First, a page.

Material extrusion-based polymer additive manufacturing (AM) processes such as fused deposition modeling (FDM) or fused filament fabrication (FFF) are increasingly being used for large scale structural applications. The strength of such parts in the build direction (Z-strength) is lower than the strength along the extruded strand direction and is a limiting factor in design. Furthermore, the Z- strength is sensitive to the process parameters of the print and could change depending on the geometry of the part, or even at different locations within the same part. This presents a challenge for qualification and characterization of the part’s structural performance and highlights the need for predictive models for Z-strength. In this work, a methodology is presented for predicting Z-strength by breaking it down into a combination of interlayer adhesion, bead shape and effective contact area, surface stress concentrations, and notch sensitivity. Through a combination of parametric studies using both experiments and computational modeling, individual dependencies were established for each of the identified components of Z-strength on the process parameters. The predictions were validated with tensile test coupons cut from the walls of AM parts, with over 50 combinations of different process parameters including layer height, extrusion temperature, layer time, and print angle (layer offset). The methodology was also integrated into existing commercial software GENOA 3DP along with finite element software ABAQUS and demonstrated to predict part level structural performance incorporating variable Z-strength.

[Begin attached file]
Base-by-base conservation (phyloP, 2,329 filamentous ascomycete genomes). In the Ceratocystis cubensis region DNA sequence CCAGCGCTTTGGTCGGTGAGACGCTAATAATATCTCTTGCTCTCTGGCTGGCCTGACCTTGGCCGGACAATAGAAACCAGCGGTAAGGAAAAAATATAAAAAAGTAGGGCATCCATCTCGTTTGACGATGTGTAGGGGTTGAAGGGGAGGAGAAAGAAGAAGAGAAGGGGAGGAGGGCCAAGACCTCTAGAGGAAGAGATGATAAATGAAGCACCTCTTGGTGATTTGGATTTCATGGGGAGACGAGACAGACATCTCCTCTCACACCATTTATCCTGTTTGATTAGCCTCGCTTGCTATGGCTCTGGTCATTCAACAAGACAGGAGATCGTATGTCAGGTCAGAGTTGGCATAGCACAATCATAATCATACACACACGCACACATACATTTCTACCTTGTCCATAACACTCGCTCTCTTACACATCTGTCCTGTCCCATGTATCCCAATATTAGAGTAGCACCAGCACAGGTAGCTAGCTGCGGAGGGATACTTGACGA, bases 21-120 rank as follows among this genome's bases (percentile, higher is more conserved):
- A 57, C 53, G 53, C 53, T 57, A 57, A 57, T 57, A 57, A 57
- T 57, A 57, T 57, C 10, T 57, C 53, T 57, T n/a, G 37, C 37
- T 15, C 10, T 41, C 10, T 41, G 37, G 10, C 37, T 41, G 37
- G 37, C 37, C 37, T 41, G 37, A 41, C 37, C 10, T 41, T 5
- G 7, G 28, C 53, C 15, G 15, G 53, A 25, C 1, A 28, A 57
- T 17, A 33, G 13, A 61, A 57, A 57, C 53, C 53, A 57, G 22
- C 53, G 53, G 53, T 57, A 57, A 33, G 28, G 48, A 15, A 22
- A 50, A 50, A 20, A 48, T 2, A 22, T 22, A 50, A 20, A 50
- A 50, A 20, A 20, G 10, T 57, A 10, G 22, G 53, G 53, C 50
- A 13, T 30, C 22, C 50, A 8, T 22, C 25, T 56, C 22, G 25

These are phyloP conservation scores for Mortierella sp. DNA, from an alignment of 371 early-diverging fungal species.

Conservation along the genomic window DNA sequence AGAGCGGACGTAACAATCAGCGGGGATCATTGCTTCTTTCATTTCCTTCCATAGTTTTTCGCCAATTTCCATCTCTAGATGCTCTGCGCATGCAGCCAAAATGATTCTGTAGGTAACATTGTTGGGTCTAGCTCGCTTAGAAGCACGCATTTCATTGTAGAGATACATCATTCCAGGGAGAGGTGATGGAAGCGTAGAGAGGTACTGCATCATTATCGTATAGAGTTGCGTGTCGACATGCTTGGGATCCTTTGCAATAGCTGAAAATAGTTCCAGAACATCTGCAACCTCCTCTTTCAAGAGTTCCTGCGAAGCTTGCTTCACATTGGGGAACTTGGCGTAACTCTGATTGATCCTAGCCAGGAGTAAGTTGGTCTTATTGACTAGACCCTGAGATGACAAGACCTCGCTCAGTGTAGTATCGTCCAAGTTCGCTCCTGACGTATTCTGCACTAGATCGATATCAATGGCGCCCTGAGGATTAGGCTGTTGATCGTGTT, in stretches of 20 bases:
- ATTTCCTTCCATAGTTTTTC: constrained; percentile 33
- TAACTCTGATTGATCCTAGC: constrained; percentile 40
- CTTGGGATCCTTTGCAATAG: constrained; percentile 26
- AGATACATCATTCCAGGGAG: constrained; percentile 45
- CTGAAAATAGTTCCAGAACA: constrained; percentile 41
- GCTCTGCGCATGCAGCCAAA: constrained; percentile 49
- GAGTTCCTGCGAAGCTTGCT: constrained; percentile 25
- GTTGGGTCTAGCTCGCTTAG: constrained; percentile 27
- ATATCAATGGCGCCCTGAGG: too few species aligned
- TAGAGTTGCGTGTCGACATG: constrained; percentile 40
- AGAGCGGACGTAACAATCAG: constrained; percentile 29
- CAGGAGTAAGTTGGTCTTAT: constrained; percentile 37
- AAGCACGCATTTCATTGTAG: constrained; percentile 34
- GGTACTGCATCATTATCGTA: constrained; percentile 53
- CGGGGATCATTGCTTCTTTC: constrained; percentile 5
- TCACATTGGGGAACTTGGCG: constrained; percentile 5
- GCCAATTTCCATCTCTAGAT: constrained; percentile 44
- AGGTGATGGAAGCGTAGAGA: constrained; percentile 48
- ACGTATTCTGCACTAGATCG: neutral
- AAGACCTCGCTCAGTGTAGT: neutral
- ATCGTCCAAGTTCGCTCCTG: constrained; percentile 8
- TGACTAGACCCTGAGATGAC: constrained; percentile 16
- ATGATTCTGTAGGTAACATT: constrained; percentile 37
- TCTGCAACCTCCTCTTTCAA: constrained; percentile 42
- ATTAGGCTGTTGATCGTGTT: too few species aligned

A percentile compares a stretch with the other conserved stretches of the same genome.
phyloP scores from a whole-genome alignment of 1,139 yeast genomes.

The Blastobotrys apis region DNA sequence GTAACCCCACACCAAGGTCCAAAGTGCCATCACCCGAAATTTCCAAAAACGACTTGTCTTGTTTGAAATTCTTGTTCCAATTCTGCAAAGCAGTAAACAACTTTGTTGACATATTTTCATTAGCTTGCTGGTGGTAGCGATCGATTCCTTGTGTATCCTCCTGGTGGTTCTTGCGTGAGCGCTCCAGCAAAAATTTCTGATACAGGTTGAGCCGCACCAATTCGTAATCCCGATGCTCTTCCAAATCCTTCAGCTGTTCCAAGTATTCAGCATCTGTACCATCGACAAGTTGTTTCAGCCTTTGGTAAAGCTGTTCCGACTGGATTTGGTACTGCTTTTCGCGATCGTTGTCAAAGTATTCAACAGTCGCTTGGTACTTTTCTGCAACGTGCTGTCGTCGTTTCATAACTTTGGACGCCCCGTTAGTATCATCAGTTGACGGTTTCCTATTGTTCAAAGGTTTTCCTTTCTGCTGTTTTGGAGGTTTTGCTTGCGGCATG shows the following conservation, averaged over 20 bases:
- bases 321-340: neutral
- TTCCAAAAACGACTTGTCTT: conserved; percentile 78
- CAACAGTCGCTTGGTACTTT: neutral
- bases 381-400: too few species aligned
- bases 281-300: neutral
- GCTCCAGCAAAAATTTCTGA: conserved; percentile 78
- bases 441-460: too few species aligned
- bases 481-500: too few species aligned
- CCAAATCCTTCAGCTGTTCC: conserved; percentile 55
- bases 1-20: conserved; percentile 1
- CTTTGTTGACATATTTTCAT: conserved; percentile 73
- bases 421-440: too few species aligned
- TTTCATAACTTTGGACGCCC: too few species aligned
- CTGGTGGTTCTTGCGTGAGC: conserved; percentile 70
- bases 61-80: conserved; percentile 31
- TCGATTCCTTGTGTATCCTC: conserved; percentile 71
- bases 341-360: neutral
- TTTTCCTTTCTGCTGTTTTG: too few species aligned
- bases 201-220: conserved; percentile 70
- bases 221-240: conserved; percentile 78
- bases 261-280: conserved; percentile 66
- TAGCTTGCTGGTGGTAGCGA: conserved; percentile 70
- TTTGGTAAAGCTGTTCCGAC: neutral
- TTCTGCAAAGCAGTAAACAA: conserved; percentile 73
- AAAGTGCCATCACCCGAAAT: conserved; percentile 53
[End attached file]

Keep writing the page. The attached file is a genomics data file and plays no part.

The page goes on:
- Understand the significance of Z-strength in polymer AM, and how it depends on process
- Utilize the presented methodology to develop or improve existing computational tools for incorporating Z-strength prediction in the design process.